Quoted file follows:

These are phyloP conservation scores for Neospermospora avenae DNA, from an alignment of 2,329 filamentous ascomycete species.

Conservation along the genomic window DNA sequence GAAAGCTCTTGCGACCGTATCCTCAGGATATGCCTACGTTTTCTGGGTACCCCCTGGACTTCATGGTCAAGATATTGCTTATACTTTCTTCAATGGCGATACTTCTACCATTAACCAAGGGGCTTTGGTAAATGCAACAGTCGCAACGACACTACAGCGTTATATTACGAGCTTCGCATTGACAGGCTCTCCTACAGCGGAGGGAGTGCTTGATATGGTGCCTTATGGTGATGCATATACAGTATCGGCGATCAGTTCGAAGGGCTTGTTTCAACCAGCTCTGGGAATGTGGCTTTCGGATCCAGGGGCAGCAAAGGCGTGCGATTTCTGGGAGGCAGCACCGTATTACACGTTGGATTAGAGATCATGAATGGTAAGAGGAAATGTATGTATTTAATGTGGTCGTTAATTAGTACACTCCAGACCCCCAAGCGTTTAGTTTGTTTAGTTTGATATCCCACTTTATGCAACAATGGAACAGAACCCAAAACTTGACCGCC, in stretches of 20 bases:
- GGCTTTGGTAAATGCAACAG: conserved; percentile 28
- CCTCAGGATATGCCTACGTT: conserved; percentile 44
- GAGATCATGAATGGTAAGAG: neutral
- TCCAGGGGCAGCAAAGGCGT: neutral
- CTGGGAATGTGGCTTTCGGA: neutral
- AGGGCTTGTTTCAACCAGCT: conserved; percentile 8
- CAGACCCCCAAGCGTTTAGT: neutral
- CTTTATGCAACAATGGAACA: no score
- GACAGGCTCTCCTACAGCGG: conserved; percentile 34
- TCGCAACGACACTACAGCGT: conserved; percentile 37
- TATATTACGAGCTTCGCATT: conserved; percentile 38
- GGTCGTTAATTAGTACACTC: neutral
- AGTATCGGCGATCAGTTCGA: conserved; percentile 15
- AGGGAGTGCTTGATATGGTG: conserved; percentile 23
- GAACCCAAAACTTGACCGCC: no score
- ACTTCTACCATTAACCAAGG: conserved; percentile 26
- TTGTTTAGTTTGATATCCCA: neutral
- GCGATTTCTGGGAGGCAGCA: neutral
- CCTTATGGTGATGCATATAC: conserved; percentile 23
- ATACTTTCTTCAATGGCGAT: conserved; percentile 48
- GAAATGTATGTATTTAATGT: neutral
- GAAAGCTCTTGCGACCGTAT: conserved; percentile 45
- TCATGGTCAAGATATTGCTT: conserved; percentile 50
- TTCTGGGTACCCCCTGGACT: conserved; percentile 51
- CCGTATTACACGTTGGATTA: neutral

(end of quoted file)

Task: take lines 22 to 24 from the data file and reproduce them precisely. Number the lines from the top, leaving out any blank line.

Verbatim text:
- ATACTTTCTTCAATGGCGAT: conserved; percentile 48
- GAAATGTATGTATTTAATGT: neutral
- GAAAGCTCTTGCGACCGTAT: conserved; percentile 45